That’s why Kelly kept company culture front and center when she was rethinking the LinkedIn employee onboarding program. “Of all the things we do,” Kelly says, “I see the most excitement about being at LinkedIn when we talk about our culture and values.”
So, that’s what Kelly leads with. On Day 1, the two-hour live session includes an introduction to LinkedIn’s vision, mission, values, and products. It also includes a brief history of the company.
5. Make online employee onboarding interactive to keep participants engaged and connected
In a successful onboarding orientation, new hires not only get to know the company, they get to know one another. As Kelly thought about how to revamp onboarding, she also pondered how to keep it interactive.
“Zoom allows you to have breakout groups of three or four,” Kelly says, “and this gives new hires a chance to meet each other. We keep the breakout groups consistent throughout the sessions so that new hires can build relationships with people in their cohort.”
So, Kelly and her team have put those capabilities to use. For example, after new hires hear about the company vision and values on Day 1, they break into small groups to discuss the question, “What are you most excited about in joining LinkedIn?” On Day 3, after the executive speaks for half an hour, the new hires are placed in groups of four to discuss what struck them most in the leader’s talk. From there, each group generates a question for the speaker.
Kelly’s team also creates a Group on the LinkedIn platform for each cohort of new hires. This enables them to stay connected and to continue to build relationships with other newbies. The Group has a moderator from Learning & Development who poses questions to get the cohort interacting. The moderator also answers questions about anything that needs clarification.
At MHS Homes in the U.K., new hires are sent on a scavenger hunt on the company intranet. They’re given one clue — “Whose father-in-law was in a band with a No. 1 single?” — and they have to locate the new colleague in the company directory.
Some companies also ask new employees to take part in a rotating coffee klatch. The idea is a simple one: At random, have existing employees meet up with their new team member for a casual one-on-one coffee break to get to know each other. For example, Hotjar, a business analytics company, uses an app in Slack called Donut to pair up employees every two weeks for a 30-minute chat.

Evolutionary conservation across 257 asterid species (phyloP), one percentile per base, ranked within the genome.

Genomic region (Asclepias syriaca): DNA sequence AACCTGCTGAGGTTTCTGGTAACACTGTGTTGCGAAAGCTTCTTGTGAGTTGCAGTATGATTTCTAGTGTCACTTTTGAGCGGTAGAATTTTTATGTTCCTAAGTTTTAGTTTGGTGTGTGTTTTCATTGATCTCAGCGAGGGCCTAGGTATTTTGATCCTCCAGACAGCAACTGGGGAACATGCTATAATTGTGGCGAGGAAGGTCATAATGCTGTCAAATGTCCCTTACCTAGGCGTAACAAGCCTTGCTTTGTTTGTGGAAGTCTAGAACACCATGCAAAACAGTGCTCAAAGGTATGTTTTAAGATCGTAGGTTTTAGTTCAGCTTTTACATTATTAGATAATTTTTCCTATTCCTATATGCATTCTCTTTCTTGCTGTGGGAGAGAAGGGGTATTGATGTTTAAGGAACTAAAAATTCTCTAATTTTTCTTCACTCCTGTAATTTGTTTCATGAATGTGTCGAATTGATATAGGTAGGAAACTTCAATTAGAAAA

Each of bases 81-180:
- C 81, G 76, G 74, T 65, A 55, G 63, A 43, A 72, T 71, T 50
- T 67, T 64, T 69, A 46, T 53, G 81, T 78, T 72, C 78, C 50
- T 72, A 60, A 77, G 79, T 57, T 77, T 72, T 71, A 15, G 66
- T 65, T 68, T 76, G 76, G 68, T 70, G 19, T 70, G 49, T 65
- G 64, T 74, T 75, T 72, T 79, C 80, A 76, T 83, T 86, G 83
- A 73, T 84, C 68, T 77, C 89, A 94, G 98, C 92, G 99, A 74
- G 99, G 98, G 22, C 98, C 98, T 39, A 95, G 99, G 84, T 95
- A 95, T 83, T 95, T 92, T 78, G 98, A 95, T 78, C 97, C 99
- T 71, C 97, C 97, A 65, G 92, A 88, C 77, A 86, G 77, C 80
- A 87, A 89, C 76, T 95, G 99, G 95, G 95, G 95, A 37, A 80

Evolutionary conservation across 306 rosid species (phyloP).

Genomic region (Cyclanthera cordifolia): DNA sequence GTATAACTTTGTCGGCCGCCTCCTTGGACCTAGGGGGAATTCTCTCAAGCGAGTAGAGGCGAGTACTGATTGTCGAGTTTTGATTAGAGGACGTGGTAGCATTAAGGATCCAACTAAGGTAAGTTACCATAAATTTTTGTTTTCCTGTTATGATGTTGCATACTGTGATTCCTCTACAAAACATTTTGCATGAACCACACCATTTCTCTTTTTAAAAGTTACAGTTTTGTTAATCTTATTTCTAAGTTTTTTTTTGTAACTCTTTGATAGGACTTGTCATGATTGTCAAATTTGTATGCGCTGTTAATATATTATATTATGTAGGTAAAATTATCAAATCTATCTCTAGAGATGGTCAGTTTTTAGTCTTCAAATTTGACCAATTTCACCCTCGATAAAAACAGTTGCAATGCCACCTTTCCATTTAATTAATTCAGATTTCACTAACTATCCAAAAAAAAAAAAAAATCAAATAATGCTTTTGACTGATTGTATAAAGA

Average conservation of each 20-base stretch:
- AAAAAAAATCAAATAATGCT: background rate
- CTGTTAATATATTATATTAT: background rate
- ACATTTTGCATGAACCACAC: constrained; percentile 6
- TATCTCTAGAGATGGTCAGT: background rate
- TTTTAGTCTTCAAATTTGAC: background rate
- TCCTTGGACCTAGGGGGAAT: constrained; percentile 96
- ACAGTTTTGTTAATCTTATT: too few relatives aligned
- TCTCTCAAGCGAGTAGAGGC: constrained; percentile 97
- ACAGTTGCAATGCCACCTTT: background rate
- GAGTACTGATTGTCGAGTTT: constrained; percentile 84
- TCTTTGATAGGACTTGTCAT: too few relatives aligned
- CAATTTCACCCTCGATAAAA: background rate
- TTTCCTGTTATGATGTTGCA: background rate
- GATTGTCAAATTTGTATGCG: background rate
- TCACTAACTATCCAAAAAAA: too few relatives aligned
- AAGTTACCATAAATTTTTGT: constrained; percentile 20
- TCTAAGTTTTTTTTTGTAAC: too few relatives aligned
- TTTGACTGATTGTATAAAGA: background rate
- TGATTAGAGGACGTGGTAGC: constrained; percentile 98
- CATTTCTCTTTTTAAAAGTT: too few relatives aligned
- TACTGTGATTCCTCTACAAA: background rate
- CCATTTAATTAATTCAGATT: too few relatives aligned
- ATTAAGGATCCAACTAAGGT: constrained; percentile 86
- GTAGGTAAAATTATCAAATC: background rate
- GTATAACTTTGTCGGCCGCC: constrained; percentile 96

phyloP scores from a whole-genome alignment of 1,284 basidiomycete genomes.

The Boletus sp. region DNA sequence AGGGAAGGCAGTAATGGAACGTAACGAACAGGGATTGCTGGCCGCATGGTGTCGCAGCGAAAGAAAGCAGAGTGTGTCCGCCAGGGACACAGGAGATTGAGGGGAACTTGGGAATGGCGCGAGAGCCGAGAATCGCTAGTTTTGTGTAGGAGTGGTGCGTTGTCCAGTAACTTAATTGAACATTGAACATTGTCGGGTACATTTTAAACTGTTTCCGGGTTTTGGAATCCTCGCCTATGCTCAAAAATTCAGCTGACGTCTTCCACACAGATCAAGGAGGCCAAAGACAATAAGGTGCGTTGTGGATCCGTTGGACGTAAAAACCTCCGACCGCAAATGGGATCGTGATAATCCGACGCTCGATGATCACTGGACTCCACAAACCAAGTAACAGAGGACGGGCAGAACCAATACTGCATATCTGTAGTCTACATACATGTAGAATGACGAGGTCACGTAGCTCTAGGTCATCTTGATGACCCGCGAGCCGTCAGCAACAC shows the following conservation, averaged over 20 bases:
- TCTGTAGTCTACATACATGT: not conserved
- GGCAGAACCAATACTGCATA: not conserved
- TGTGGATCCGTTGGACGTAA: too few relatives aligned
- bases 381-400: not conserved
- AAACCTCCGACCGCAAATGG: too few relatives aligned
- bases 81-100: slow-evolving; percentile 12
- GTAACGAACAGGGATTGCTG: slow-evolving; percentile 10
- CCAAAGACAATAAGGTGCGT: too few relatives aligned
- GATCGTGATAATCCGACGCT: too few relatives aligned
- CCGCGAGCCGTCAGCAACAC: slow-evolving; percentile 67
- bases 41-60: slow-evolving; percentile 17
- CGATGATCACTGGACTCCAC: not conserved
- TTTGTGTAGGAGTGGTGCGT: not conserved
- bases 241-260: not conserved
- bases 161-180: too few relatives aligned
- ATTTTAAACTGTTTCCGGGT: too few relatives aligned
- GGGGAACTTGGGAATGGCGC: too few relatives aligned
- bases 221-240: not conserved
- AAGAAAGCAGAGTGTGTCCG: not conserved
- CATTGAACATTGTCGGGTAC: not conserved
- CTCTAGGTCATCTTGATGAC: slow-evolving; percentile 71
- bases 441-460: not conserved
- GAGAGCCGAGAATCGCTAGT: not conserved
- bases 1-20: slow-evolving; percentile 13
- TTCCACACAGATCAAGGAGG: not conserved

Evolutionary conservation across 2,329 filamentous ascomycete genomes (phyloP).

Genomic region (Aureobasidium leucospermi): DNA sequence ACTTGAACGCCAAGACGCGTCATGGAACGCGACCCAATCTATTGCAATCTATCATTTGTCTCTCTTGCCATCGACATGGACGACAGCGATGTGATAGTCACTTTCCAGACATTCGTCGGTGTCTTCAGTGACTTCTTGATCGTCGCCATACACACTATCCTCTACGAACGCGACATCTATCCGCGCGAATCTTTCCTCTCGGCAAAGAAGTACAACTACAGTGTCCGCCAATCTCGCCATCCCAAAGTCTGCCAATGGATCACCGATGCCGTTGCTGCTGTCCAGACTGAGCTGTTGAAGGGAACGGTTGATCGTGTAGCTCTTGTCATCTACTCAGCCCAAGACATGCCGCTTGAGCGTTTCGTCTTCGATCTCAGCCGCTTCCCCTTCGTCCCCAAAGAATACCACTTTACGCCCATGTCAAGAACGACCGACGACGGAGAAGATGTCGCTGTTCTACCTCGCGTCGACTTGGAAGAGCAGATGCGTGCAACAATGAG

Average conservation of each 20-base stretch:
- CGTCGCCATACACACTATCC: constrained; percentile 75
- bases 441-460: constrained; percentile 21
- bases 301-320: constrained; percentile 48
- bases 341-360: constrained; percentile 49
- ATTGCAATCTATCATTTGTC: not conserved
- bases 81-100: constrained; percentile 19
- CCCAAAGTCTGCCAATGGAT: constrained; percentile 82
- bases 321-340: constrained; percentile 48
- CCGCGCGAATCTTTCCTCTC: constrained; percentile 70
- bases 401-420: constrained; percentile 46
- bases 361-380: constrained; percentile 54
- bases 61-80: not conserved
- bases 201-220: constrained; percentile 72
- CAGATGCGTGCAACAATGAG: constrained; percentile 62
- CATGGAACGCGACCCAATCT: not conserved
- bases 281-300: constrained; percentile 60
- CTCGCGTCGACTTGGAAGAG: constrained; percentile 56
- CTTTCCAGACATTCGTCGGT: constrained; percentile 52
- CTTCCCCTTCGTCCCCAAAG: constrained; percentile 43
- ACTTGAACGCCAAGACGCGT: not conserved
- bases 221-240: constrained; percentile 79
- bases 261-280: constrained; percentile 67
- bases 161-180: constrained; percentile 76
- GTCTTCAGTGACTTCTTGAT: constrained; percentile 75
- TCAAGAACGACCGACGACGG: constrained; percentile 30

6. Emphasize the role of the hiring manager and a designated buddy
Orientation and laptops are only part of most companies’ broader onboarding efforts; hiring managers are central to a new employee’s successful integration into the company. What managers are expected to do hasn’t changed much. But the how has become completely virtual.
LinkedIn provides hiring managers with videos and resource guides on how to onboard new team members, from the moment they’re hired through their first 90 days at work.
Even before a new hire’s first day, a manager should have sent them an enthusiastic congratulatory message; shared the news with the broader team; sent messages to IT and facilities (well, maybe that desk setup can wait); and selected a team member to serve as a buddy for the new hire.
A buddy will give the new hire an open ear and an open hand. They will meet them for virtual coffee or lunch and share advice and guidance about how things roll at your company. They are a sounding board for figuring out who’s who and what’s what, and they are absolutely critical to an effective employee onboarding and orientation.
7. Model continuous learning by asking for feedback and acting on it quickly
The final event of the new onboarding program features an expert from LinkedIn’s benefits team in an Ask Me Anything session. But it doesn’t conclude the program. Fridays also include two emails from Kelly’s team. One recaps the week. The other asks for feedback.
“Virtual onboarding is new to us,” the second email says, “and we want to continue to enhance it for your fellow colleagues who are set to start in the coming weeks.” It directs new hires to a Slido survey that takes less than five minutes to complete. The survey asks them to rate various parts of the onboarding program and provides a chance for open-ended comments.
“The qualitative feedback,” Kelly says, “allows us to improve the program.”
Remember that the single biggest mistake in employee experience is asking for feedback and not acting on what you learn.
Final thoughts: Now is not the time to abandon employee onboarding — it’s time to double down on it
First impressions are everything. How you welcome a new hire and usher them into your company will have an enormous impact on how engaged they are and how quickly they reach their full potential and productivity. A report from BCG (Boston Consulting Group) looked at 22 HR practices and found onboarding to have more impact than any except for effective recruiting.
While virtual onboarding will be a new practice for most companies, there are a number of respected organizations like Dell and Marriott that have been doing it for years and have mapped what the road to success looks like.
Remember that one of the first things Kelly did was reach out to global colleagues who had already had to adapt to an online onboarding process. Lean into the best practices of others as you build a program that will also have flourishes that show what’s distinctive about your company and culture.
Companies that nail employee onboarding will have better engagement, retention, and talent branding. And there’s almost nothing that will turn new hires into enthusiastic company ambassadors like seeing your team putting in an extra effort to make them feel welcomed and valued.